“Bat Project”: Powers High School students build and place bat houses in the community to provide suitable habitat and enhance population growth. Students develop valuable research skills while learning about the biological and physiological make-up of different species and the beneficial aspects of bat populations. The students are currently writing an article for Bat Conservation Magazine.

Crook County High School, Prineville, Oregon, Curriculum director: Dennis Kostelecky
“Have Math, Will Travel”: Crook County High School students used their math skills to measure the amount of water displaced in the Ochoco Dam due to soil erosion from flooding. Students gathered data, converted data into equations, developed charts and graphs illustrating the impact of erosion on the water levels, and gave presentations on their findings.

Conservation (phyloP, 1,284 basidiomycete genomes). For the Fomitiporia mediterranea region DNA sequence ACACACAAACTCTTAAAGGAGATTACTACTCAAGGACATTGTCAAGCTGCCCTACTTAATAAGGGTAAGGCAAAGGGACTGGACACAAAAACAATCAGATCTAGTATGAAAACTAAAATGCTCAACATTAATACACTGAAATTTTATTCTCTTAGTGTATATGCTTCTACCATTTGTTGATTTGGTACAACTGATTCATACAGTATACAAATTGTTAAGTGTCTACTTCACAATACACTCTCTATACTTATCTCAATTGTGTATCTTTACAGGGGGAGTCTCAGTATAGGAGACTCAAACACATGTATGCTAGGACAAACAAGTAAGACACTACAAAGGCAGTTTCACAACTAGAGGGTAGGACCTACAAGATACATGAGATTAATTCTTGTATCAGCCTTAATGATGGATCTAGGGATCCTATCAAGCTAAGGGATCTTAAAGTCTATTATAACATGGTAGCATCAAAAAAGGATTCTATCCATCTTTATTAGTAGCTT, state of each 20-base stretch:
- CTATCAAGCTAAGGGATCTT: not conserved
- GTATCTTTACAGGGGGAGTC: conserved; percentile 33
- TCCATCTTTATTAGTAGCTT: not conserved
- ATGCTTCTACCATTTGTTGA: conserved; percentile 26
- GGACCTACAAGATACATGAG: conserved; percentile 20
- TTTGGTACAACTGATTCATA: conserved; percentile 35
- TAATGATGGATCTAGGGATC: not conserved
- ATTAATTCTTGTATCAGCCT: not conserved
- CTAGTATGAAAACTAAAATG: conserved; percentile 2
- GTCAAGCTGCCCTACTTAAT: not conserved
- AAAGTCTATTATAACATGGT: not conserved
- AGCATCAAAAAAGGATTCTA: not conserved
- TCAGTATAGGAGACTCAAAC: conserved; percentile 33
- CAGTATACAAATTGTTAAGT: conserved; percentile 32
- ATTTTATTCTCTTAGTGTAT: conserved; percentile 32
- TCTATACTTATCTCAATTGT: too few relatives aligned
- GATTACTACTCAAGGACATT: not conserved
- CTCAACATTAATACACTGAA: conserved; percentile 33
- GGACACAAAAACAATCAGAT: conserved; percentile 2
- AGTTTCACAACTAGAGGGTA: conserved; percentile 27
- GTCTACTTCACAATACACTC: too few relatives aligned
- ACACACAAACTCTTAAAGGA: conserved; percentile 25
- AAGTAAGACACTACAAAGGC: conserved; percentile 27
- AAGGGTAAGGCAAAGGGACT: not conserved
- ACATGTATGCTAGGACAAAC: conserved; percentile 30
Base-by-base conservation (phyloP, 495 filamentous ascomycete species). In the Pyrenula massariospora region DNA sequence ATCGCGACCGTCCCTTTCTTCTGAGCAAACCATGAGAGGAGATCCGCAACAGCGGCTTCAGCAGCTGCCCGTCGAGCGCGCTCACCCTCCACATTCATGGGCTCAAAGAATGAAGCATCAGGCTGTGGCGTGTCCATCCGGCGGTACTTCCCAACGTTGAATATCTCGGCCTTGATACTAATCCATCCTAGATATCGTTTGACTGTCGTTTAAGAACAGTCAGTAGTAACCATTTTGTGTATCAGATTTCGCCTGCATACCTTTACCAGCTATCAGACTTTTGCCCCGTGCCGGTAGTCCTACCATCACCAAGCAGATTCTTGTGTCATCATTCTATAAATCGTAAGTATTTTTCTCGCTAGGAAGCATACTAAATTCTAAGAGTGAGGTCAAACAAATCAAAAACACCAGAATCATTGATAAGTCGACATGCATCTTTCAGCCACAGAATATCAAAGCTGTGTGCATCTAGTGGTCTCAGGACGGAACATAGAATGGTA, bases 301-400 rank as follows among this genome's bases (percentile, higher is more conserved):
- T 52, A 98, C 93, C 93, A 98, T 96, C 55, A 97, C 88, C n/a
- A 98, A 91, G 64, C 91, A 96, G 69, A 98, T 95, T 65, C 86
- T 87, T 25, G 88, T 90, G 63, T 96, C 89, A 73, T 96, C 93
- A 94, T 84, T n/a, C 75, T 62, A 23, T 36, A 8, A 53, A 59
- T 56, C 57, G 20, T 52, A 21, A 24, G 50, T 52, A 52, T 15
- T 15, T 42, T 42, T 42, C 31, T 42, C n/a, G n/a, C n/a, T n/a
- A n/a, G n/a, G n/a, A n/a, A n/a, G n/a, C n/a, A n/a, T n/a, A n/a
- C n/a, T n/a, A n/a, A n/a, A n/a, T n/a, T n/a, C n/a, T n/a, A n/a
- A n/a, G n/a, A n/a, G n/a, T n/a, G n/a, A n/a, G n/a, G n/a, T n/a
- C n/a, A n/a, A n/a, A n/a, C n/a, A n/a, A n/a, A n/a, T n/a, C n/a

White River High School, Buckley, Washington
Service-learning helped students in Buckley, Washington, bring the Chinook King Salmon back from near extinction. Through a program called “Long Live the King!” students conducted DNA fingerprinting using gel electropheresis equipment and employed Calculator-Based Laboratory Systems for stream monitoring to help preserve the endangered fish. Related class activities included writing and producing a biannual newsletter informing the community about the health and history of local waters, presenting research results to the Buckley City Council, and working as salmon experts with youngsters at the Mountain Meadows Elementary School. While helping save the King, students in the General Science classes found new meaning in school – feeling that they did something significant. And they did. In the White River, less than a 15-minute walk from the school, the Chinook was near extinction 10 years ago. The White River Salmon Hatchery now records almost 1,000 Kings returning every year.

Malcolm Shabazz City High School, Madison, Wisconsin